79. Telephone Conversation Between President Johnson and Secretary of Defense McNamara 1

McNamara: Uh, yes, I did, at least I read what the wire said it was. I didn’t read the …

[Page 168]

President: What is it—just hold out a little hope that’s not there?

McNamara: Yeah, well it …

President: I told Walt to tell the British that this could get up false hopes, and that if we were going to be partners in this thing, he had to constantly remember that for 3 months now we had no reply from Hanoi, and I didn’t know anybody that ever quoted Hanoi on anything, and how in the hell could he say that you can have peace with somebody that never has even answered you?

McNamara: Yeah. Well, I think its extremely important that you not be put in the position of torpedoing peace again. And this is just exactly what Wilson would try to do to bring glory to himself. He had it all made, and you screwed it up. I wouldn’t put it that vulgarly, but that’s about the air he would give the whole thing. And then he would go on to say, “Of course, if peace ever comes, it will really be because of my efforts and my ability to finally pound some sense into the head of the Americans.” Now I think we have to be prepared to counter that. The first thing to do is just what you have done—have them call—tell—David Bruce to turn that off. The second thing to do is to have a good contingency story here. I talked to Walt after I talked to you and he said he would prepare one. I also called Nick [Katzenbach] and asked him to work on it as well. And I’ll put this out right away.2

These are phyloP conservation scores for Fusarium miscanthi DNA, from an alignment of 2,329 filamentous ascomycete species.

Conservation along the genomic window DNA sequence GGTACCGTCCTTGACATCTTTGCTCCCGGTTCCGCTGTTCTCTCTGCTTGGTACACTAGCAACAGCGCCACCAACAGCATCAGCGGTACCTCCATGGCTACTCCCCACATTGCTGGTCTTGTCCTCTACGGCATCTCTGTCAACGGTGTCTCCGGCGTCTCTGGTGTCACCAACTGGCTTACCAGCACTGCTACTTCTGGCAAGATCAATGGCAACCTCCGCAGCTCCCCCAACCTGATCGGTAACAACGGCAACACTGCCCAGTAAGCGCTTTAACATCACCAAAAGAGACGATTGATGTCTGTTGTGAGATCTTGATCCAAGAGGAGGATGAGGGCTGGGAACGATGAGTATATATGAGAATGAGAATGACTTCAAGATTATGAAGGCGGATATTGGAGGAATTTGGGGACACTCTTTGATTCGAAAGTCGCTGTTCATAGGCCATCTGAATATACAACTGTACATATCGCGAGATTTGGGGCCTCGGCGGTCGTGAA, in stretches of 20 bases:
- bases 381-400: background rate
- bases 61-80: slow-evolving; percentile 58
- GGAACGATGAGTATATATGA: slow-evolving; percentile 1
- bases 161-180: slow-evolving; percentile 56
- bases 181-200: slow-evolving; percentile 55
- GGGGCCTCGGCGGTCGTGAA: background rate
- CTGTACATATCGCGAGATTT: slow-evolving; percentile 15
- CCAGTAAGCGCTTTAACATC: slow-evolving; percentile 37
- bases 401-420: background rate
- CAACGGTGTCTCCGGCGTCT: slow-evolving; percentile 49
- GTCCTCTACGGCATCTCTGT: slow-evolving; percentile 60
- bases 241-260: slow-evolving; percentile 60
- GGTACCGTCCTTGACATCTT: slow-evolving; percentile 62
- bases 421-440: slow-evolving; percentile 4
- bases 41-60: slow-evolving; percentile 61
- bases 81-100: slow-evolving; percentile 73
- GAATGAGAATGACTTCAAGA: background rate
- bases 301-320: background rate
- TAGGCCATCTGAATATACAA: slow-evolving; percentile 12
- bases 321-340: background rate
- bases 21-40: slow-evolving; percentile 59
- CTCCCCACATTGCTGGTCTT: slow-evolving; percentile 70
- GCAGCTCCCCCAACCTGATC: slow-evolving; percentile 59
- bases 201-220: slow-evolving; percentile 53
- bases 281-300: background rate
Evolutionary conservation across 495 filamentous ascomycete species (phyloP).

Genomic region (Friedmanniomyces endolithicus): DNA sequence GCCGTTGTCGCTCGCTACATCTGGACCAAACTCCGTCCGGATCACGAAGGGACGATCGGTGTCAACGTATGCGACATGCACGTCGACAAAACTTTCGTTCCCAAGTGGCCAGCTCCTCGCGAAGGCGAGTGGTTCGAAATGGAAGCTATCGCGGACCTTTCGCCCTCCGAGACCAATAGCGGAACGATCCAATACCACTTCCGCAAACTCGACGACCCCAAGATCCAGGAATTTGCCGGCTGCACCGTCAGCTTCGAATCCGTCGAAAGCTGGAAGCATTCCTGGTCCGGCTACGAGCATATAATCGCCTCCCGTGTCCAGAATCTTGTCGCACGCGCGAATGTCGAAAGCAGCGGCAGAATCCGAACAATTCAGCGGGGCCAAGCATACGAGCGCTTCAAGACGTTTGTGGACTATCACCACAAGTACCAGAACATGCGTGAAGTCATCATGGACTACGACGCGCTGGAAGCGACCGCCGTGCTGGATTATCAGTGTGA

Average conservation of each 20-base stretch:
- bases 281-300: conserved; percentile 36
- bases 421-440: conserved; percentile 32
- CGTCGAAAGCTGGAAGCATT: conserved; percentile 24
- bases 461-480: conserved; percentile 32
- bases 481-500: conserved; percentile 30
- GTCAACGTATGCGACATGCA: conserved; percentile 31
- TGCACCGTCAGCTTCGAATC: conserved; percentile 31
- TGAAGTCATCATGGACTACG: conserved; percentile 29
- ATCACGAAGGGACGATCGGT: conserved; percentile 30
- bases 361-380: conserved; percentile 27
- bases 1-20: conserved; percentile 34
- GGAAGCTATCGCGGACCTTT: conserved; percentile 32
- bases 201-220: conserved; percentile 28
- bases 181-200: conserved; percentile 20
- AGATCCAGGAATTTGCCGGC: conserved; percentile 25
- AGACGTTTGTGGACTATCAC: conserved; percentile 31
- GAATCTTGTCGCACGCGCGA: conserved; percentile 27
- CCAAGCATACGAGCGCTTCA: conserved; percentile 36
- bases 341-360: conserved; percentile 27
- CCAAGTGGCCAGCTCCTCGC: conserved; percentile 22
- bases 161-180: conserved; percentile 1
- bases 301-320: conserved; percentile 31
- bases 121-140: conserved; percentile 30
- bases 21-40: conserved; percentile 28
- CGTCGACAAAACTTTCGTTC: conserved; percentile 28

President: Right.

McNamara: Bye.

  1. Source: Johnson Library, Recordings and Transcripts, Recording of Telephone Conversation Between Johnson and McNamara, February 13, 1967, 12:31 p.m., Tape F67.06, Side A, PNO 4. No classification marking. This transcript was prepared in the Office of the Historian specifically for this volume.
  2. George Christian read the following statement by the President during his news conference at 4:15 p.m. that day: “It had been our hope that the truce periods connected with Christmas, New Year, and Tet might lead to some abatement of hostilities and to moves toward peace. Unfortunately the only response we had from the Hanoi government was to use the periods for major resupply efforts of their troops in South Vietnam. Despite our efforts and those of third parties, no other response has yet come from Hanoi. Under these circumstances, in fairness to our own troops and those of our allies, we had no alternative but to resume full scale hostilities after the cease-fire. But the door to peace is and will remain open and we are prepared at any time to go more than halfway to meet any equitable overture from the other side.” (Public Papers of the Presidents of the United States: Lyndon B. Johnson, 1967, Book I, p. 178)